MLB: 5 Reasons Adam Dunn Will Bounce Back for the Chicago White Sox in 2012

Terrell BarnesCorrespondent IAugust 15, 2011

BALTIMORE, MD - AUGUST 11:  Adam Dunn #32 of the Chicago White Sox celebrates scoring a run with Alexei Ramirez #10 during the third inning of a baseball game against the Baltimore Orioles at Oriole Park at Camden Yards on August 11, 2011 in Baltimore, Maryland.  The White SOx won 6-3.  (Photo by Mitchell Layton/Getty Images)
Mitchell Layton/Getty Images

Adam Dunn has no where to go but up in 2012.

Dunn has disappointed on the South Side of Chicago—to say the least. When the White Sox signed him last winter, there were visions of being comfortably atop the American League Central dancing in the White Sox organization’s head. Ideally, Dunn was supposed to take up the projected slack for Paul Konerko as he continues to age. Ideally, the transition would be seamless.

In fact, this season has shown White Sox fans the opposite. Right now, batting average is south of .200, at .161 with a mere 11 home runs and 40 RBI.  This season has been terrible all around for the longtime power hitter.  There are five reasons for looking forward to 2012. It’s important to point out 2012 will not be a career year, but listed are four more reasons he will bounce back.


It will be his second year at DH.

When rule 6.10 gave Major League Baseball the designated hitter in the American League, it was designed to produce more home runs and extend the careers of certain players. The rule allows good hitters to concentrate on just hitting and help their team to their higher and best use. With it comes responsibility and putting in the time exclusively for hitting.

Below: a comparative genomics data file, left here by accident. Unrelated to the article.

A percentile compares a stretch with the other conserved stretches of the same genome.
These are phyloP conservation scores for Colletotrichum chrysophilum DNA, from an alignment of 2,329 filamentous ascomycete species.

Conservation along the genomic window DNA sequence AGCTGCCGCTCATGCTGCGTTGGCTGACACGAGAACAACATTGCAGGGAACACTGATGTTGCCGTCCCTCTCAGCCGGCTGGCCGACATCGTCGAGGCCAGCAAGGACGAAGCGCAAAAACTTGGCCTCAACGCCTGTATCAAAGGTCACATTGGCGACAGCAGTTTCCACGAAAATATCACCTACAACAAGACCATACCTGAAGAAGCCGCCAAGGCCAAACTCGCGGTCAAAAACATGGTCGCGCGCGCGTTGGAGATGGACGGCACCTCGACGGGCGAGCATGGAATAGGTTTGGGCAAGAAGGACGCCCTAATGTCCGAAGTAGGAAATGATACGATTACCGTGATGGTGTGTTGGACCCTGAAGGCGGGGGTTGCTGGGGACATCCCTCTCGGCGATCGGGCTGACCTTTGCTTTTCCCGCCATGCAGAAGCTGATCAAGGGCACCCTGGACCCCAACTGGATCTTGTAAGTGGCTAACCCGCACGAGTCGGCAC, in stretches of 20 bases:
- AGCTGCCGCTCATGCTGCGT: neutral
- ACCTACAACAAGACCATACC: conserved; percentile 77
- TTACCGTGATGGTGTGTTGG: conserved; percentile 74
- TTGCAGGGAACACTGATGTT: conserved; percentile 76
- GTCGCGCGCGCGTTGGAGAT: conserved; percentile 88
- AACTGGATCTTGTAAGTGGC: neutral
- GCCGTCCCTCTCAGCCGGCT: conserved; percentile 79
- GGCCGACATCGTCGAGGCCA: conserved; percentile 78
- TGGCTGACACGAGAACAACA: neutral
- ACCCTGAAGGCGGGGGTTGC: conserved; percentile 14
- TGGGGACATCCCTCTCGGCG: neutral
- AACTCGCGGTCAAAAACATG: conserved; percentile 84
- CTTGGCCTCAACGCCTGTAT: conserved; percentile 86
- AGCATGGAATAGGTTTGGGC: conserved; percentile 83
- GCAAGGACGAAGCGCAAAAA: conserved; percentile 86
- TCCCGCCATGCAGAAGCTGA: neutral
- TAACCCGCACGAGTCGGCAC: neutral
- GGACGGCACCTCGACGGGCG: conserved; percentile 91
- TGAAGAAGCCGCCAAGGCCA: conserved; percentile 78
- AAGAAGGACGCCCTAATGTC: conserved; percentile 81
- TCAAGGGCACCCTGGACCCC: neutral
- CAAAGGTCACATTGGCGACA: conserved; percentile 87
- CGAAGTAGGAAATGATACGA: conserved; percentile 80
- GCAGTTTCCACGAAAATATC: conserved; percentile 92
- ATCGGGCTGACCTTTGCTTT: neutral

Unfortunately it is a tough adjustment for everyday players. In the past, great hitters struggled in making the transition. Consider this: Frank Thomas struggled in 1998 and 1999 when he made the transition. He batted .265 in 1998 and had a mere 15 homers in 1999. Notables like Paul Molitor even struggled making the transition. The outlook bodes well for Dunn in subsequent years. 


He has one year of experience with American League pitching.

With one year under his belt in the American League, Dunn will be able to prepare better for his new league. One year will work wonders in understanding the top pitchers in the AL Central, which is a pretty stable division when it come to player movement.

The one year of experience, coupled with the stable division, will aid in his offseason preparation work. He will spot the pitch selections better. As a result this will lead to more patience at the plate. In many ways, this will take the pressure off him and place it on the pitchers, as he will chase fewer pitches high or low in the strike zone. 


He will practice during the offseason for the first time.

This feels strange to type, but Dunn will actually practice this year. Dunn has been a victim of his own success in the National League. Based on his success, his offseason regimen did not include practicing. Given his numbers, that routine was never questioned. The transition to the American League exposed this flaw in his game. He will be hungrier as a player because now he is forced to become a student of the game to compete at a high level. 


He will move down in the batting order to start the year.

Based on the numbers, Dunn will turn it on after the 2011 season. It is safe to assume he will be moving down in the batting order. He will bat between the fifth to seventh spot in the order. This demotion will actually take some of the pressure off of Dunn.

The White Sox will more likely move to small ball and hit-and-runs.  When Dunn turns it around in 2012, he will climb the batting order back to his natural position with little to no pressure.  By starting the year lower in the order, he will be allowed to build confidence and work on the positive mental aspect of the game.

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